For the 4th year it was held at the award-winning restaurant Le Sud, and the gorgeous setting was the perfect backdrop for night's theme of “All That Jazz”. Men came in suits and tuxes, women came in beaded dresses, wearing hair ornaments and strings of pearls, and everyone put on a good mood for the night.
The Irish ambassador to Luxembourg Peadar Carpenter was among the guests, and said he’d attended last year’s event as well. “I didn’t behave too badly,” he quipped, “so they’ve asked me back again. “It’s been a big year for the Irish community,” he said. “We’ve had a series of commemorative events marking 1916, and every one of them has been successful. That’s down to the hard work of the committees.”
Irish Club committee members were of course there as well, including the founder of the Irish Club herself, Tessa Collins, looking feminine in floral pastels and accompanied by Roger Pettinger, looking dandy in a red bowtie. Mimi Oedman was there as well--her dark bob of a wig couldn’t hide her identity--her big smile and petite stature gave her away, even in her very high heels.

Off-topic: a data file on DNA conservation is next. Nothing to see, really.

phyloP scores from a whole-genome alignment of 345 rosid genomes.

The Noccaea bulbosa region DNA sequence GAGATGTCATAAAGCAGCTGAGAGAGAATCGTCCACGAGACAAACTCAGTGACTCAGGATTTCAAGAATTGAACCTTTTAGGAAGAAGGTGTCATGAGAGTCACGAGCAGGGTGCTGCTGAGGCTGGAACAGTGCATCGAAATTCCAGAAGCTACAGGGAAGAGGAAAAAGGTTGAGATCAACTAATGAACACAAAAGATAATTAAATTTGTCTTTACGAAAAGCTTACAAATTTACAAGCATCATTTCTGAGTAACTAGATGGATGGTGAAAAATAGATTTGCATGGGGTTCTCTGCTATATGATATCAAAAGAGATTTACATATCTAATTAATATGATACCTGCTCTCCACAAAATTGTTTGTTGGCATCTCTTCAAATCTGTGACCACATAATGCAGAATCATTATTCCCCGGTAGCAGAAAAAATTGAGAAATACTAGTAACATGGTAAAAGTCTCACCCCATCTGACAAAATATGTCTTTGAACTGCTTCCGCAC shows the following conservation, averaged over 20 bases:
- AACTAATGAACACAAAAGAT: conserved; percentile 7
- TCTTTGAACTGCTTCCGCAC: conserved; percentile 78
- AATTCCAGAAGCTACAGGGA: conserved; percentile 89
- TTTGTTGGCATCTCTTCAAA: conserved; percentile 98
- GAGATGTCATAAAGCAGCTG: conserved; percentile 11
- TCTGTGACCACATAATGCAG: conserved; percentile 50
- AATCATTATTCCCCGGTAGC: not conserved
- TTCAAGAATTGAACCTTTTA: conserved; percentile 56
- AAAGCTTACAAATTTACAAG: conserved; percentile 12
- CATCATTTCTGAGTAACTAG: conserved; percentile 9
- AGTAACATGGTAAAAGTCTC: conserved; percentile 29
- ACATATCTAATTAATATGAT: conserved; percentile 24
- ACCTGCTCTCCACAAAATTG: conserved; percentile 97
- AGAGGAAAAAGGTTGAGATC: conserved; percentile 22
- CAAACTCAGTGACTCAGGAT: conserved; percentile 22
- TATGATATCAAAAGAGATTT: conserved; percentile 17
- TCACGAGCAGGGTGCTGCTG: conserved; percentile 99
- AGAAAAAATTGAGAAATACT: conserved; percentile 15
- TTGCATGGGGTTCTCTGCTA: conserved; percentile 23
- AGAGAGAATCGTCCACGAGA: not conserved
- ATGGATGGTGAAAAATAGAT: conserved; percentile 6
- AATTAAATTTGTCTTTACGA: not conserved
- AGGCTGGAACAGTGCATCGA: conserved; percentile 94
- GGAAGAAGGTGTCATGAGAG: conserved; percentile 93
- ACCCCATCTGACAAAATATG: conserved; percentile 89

After enjoying the krak and some bubbles, the guests were invited downstairs to the dining room to enjoy an exquisite four-course meal. A lobster and mushroom fricassee was a great warm up to the filet mignon of veal or fish, but before the guests tucked into it, Irish Club president Deirdre Joyce said a few words of welcome, reminding guests that the event was more than a great party but also the opportunity to support two worthwhile charities, Stëmm vun der Strooss and Novas, which provides 20 services for homeless people in Ireland.
Although she looked gorgeous with her hair pinned up and donning a black sequined dress, Deirdre hadn’t spent all day getting ready for the ball--she’s spent four hours earlier handing sandwiches and drinks out to Luxembourg’s homeless. “A lot of people don’t even know that we have homeless people here,” she said, “but we do, and it’s wonderful to be able to help them by helping these two organisations.”
Ambassador Carpenter added, “It makes me proud to see Irish people helping others. If we remember our own history, it’s especially appropriate that we should do so,” he said.
Guests generously bought up raffle tickets to raise funds for the charities--and others had been very generous in donating prizes--Le Sud and other restaurants offered vouchers, New Spirit offered a hot air balloon ride, local artists like Mea Bateman, Ben Carter and Angela Milne gave works of art, a €250 dinner voucher from Centralis and the Kerry Group, and there were several bottles of Jamesons and Champagne to be won. That’s just a few of the table full of prizes guests spent a total of €1885 trying to win, and a donation raised that total to be given to charity to €3000.
Prizes were handed out as the guests finished dessert, right before they headed back upstairs to dance to great music provided by DJ Paul Simpson.
The Irish Club is open to all nationalities and boasts nearly 300 members.